Geothermal energy fairs quite a bit better, as it is is at least a net energy producer. Nevertheless, it is also a low-density energy resource. It might be possible to develop some more efficient processes in the future, but why should we do this if nuclear power is vastly more energy-dense and so much easier to achieve? Why should we struggle to create a glorified candle when we have to potential to light up a sun?

And the sun is what we need. Civilization is the result of mankind stepping beyond the limited world. We've become powered with the resources of our humanity as explorers and discoverers, and developers of technologies that enable us to become creators of new resources and vastly greater resources. Civilization is something that does not exist naturally. It is manmade because the primitive earth is simply too 'small' without the enriching processes of mankind. Without large scale energy production very few people living today would be able to survive, and far fewer than those would make it through the next Ice Age when "living of the land" supports only 1-10 million people worldwide and in a rather precarious manner.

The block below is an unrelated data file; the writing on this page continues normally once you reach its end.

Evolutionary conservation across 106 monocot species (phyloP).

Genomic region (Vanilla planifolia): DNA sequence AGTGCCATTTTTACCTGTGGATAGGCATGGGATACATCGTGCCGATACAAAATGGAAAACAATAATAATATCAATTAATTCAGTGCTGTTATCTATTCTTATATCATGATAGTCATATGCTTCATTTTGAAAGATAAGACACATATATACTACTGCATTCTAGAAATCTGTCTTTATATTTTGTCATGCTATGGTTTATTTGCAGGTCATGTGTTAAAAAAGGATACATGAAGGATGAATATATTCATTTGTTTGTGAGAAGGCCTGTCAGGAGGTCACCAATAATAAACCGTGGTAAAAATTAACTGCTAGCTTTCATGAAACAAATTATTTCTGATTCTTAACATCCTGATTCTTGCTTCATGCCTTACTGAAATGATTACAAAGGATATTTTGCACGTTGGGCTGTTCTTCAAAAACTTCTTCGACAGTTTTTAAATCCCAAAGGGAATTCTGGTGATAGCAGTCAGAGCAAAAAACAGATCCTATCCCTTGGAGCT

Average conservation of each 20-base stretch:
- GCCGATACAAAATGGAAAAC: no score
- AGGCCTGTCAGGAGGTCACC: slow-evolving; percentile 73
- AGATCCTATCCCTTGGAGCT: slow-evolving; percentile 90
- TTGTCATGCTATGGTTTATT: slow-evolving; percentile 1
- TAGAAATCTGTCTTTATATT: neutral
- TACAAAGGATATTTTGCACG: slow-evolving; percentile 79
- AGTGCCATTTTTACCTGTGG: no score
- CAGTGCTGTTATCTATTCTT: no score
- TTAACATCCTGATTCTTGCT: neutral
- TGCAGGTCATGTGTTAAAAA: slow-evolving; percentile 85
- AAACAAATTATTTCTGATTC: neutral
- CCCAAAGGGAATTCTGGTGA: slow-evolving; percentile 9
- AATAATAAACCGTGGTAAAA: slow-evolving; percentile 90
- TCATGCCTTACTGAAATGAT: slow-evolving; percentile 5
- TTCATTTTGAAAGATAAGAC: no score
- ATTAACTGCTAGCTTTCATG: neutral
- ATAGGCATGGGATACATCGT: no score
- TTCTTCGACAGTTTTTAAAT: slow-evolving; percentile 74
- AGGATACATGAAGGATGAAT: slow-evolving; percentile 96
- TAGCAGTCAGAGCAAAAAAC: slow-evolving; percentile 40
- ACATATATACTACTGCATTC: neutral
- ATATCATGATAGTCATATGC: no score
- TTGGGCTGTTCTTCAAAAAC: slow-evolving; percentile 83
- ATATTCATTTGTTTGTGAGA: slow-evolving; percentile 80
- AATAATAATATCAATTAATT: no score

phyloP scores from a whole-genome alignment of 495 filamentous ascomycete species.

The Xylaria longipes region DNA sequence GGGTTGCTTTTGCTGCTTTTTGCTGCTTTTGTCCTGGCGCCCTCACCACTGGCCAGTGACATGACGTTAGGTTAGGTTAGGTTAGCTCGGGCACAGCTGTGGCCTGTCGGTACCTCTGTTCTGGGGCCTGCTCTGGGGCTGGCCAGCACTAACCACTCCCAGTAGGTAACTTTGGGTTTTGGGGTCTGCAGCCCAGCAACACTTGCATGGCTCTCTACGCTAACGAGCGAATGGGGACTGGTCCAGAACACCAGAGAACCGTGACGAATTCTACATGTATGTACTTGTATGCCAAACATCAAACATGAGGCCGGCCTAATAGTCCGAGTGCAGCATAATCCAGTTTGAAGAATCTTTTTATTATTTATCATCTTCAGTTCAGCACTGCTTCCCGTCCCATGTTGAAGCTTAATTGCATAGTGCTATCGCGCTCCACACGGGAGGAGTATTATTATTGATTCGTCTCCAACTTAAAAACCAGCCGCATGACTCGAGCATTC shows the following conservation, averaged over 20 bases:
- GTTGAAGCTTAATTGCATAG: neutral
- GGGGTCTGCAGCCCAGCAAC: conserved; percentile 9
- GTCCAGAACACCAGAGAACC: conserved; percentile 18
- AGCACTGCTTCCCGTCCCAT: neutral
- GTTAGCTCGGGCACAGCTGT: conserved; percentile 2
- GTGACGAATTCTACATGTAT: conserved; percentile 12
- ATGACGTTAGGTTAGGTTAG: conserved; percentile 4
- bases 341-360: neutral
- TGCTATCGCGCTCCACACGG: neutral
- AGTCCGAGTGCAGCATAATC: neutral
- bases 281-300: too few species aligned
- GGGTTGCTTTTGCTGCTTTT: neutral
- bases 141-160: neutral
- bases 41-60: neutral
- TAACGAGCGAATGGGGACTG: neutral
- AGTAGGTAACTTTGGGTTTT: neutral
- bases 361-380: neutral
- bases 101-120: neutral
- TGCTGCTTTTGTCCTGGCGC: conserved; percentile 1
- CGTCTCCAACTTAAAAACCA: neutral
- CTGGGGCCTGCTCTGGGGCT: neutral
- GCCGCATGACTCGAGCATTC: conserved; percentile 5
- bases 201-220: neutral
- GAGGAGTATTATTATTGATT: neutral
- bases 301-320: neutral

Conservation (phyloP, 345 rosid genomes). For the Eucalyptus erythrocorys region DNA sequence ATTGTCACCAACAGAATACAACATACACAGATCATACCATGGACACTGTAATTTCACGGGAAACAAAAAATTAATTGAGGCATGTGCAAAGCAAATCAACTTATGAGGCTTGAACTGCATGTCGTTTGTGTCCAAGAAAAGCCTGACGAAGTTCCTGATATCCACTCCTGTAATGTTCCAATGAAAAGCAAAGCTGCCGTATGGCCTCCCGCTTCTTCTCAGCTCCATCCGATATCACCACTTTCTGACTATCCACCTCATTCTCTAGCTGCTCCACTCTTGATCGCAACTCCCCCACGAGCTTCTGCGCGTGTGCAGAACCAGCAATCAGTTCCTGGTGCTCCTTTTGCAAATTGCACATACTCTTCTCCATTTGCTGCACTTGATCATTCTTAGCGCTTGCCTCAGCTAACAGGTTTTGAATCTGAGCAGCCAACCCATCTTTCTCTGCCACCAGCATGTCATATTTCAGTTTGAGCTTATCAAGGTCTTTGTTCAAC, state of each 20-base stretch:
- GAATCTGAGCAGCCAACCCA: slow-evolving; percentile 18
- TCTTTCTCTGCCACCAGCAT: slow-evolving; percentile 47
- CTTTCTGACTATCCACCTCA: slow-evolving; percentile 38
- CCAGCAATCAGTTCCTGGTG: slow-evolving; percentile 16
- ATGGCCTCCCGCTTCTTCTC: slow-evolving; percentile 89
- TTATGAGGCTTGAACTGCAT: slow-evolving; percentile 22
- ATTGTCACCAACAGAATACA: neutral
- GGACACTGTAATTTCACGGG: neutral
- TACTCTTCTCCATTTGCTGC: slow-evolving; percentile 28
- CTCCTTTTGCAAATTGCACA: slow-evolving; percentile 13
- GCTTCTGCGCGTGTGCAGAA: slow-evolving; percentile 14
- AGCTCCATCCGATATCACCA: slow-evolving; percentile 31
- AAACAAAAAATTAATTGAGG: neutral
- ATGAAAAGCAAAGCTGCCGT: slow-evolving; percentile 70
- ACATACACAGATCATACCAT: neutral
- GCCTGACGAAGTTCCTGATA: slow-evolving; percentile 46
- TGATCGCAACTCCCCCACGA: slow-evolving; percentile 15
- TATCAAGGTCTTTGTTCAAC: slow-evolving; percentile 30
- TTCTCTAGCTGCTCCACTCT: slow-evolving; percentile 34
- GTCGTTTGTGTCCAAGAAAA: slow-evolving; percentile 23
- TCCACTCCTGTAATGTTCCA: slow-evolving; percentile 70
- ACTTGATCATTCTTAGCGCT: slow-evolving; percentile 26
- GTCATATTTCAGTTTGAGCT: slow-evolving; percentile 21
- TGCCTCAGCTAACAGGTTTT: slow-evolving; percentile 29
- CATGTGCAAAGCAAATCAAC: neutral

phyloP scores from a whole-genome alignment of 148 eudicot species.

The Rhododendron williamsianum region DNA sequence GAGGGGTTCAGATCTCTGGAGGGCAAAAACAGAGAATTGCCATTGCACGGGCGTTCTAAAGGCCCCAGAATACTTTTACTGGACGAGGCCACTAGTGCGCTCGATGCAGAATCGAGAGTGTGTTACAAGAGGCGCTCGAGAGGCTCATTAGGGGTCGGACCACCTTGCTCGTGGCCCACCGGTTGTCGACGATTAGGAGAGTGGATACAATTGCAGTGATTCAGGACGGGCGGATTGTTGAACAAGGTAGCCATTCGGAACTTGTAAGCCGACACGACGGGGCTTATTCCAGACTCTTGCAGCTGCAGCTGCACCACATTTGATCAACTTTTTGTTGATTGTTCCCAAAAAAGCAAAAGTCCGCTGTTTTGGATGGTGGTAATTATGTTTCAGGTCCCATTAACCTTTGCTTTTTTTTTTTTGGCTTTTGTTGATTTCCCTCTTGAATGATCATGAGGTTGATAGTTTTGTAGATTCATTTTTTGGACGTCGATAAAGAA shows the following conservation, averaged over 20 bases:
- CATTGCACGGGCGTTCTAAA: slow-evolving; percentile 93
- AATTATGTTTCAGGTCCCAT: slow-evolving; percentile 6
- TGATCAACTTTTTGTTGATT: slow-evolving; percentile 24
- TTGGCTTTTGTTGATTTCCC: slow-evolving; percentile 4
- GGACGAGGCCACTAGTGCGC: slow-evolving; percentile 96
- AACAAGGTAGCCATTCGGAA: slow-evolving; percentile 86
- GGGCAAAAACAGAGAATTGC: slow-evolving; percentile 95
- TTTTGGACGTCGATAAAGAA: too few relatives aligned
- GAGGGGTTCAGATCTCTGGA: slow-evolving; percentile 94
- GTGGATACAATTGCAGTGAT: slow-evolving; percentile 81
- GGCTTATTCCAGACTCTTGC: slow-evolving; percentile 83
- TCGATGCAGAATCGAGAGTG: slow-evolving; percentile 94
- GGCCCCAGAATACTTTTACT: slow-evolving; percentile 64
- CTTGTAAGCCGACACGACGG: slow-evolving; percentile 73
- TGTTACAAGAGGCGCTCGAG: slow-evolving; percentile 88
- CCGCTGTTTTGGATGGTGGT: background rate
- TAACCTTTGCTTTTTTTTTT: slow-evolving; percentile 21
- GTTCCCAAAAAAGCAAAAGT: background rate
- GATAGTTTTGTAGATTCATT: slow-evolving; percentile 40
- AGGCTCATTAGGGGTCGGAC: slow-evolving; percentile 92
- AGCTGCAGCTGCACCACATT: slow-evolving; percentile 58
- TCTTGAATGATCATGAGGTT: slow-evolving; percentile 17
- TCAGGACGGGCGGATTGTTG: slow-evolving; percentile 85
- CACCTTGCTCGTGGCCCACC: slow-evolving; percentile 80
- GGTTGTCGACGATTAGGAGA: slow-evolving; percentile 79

About LaRouche - the American economist and statesman that has become a legend in our time in the fight to advance civilization, protect mankind, and create a new renaissance: 

" We are at a point in world history. 
At the present time, the international monetary financial system
of the world is in the process of disintegration. That does not mean the end of the world. It means that we either make certain changes, or this
planet will go in fact into a prolonged new dark age, comparable
to what happened to Europe during the middle to late part of the
14th century." (LaRouche, June 15, 2006)


About the series:  Truth versus Guns,
 presented by Rolf A. F. Witzsche


About Rolf A. F. Witzsche

 

http://members.shaw.ca/rolfwitzsche/canada

Rolf A. F. Witzsche, is an independent researcher, publisher, and author of eleven novels. The novels are focused on exploring the Principle of Universal Love, the principle that is reflected to some degree in every bright period throughout history, with the added challenge for today to give our universal love an active expression with a type of 'Universal Kiss' for all mankind. 

Novels by Rolf Witzsche